What triggers feline or canine seizures is not exactly known but the general observation is that seizures usually happen when animals are excited. This excitement may increase during play or any cue that signifies that play is about to begin. It is also not uncommon for dogs to have seizures during sleep; however, this should not be confused with barking and shaking while sleep. A dog may bark or shake in his sleep if he is dreaming. But if the dog is having a real seizure, he is not likely to be awakened.
Seizures are classified according to their severity and duration as mild, moderate, clustered and severe.
- Mild or Petit Mal
- Momentary seizure with symptoms limited to blank stares or upward eye movements.
- Moderate or Grand Mal
- This is characterized by the dog falling down, loss of consciousness and rigidity in the legs. Grand mal normally lasts for one to three minutes, followed by a period of restlessness, running around and bumping into objects.
- Status Epilepticus
- The severest type of seizure that lasts for ten minutes or more at a time or as a series of continuous seizures in a short time without regaining consciousness.
- Cluster Seizures
- Multiple seizures within a day, as serious as and difficult to distinguish from status epilepticus
Seizures are unpredictable and can occur at any time. Status epilepticus and cluster seizure can prove to be fatal. Normally the pre-seizure period, known as aura, lasts only for a few seconds and is not easily noticeable. The dog may appear restless or be excessively affectionate, whine, wander or hide or snap at the air during the pre-seizure period.
The actual seizure is known as ictus, a sudden occurrence, or recurrence of a disease. This period may last a couple of seconds to several minutes. Depending on the severity of the attack, the dog experiences involuntary urination or defecation, loss of control of the limbs, convulsions. In such a state the dog may paddle as if he is swimming, at times. The post seizure period is marked by confusion, loss of bladder control, distress and disorientation.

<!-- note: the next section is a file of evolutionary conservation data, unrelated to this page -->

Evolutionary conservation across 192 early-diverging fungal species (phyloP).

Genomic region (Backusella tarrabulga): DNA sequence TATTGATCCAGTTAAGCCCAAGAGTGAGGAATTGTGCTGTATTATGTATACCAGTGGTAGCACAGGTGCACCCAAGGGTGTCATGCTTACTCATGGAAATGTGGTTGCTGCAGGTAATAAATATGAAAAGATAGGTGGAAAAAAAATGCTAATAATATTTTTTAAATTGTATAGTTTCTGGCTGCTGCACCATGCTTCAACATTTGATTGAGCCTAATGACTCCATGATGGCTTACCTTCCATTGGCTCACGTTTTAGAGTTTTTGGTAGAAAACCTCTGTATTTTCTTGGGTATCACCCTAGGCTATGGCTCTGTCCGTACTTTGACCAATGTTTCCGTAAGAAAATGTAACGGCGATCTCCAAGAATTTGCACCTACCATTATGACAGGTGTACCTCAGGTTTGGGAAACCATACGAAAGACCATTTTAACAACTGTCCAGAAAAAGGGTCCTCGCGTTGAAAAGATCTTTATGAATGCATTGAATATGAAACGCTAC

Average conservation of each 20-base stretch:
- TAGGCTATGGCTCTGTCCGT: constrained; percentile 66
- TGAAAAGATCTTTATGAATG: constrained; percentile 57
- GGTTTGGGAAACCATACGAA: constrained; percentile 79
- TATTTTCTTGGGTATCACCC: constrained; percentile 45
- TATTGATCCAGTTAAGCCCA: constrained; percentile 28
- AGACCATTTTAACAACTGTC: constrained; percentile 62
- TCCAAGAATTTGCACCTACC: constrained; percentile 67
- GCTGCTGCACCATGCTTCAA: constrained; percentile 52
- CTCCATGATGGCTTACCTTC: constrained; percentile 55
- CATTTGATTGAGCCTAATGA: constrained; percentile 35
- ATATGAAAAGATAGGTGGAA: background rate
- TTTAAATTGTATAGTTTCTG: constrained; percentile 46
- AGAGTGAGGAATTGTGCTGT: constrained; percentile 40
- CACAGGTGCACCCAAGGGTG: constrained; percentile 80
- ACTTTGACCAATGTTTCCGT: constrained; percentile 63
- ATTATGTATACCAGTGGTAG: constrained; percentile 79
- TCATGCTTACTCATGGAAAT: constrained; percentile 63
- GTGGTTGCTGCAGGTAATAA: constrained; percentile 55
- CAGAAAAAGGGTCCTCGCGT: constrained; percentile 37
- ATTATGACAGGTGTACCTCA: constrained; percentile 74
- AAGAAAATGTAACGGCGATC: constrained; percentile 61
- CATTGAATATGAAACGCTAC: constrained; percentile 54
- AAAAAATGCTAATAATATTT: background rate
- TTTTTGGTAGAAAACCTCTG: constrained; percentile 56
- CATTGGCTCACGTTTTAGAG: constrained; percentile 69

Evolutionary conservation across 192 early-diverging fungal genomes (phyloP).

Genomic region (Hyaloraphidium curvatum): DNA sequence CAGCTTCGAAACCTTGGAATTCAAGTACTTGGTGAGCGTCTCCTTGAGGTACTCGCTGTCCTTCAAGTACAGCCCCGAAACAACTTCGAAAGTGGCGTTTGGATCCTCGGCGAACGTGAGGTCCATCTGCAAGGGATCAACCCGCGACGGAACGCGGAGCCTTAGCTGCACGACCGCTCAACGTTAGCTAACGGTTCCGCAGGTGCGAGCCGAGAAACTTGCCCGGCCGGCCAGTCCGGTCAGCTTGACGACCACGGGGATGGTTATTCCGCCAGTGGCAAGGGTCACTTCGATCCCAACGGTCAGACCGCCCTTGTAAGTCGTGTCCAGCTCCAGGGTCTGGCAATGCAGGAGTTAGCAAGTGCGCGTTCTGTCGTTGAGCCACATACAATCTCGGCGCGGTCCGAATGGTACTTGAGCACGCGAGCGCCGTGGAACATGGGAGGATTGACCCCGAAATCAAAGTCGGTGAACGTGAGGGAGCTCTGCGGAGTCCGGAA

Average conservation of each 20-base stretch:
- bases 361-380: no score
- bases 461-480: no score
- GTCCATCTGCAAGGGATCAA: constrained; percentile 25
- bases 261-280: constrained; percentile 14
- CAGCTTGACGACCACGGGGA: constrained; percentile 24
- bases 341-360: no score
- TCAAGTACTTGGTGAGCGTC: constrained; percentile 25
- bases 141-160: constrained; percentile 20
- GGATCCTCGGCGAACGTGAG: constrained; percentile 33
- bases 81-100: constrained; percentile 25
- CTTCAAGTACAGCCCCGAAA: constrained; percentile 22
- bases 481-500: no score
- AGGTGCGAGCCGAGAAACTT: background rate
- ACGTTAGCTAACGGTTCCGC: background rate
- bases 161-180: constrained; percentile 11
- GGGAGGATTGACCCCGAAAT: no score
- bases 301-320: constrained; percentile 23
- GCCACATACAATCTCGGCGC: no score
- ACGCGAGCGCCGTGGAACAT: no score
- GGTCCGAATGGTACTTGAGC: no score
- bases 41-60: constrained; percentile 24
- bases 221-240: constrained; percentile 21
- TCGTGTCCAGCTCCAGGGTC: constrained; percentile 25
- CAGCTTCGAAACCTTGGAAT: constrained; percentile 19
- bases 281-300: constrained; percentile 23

Seeing your dog in a seizure can be a harrowing experience for owners, especially if it is the first time. Although the dog himself does not feel any pain, he is in an agonizing state wherein he has no control over his movements. Even when conscious he is not likely to be aware of what his going around him.
It is advisable to keep a distance from the dog and approach him only from behind to gently pat his back. Do not panic and make sure to note the details of the various symptoms that appear during the seizure. This will be of great help to the veterinarian and will aid him in arriving at the type of seizure that has occurred.
Apart from feline and canine seizures, any physiological disease that disturbs the neurological impulses from the brain can also cause seizures. All types of seizures, even those you are not very sure of should be reported to a veterinarian. Left untreated, there is a great likelihood of the condition aggravating and resulting in recurrent and cluster seizures.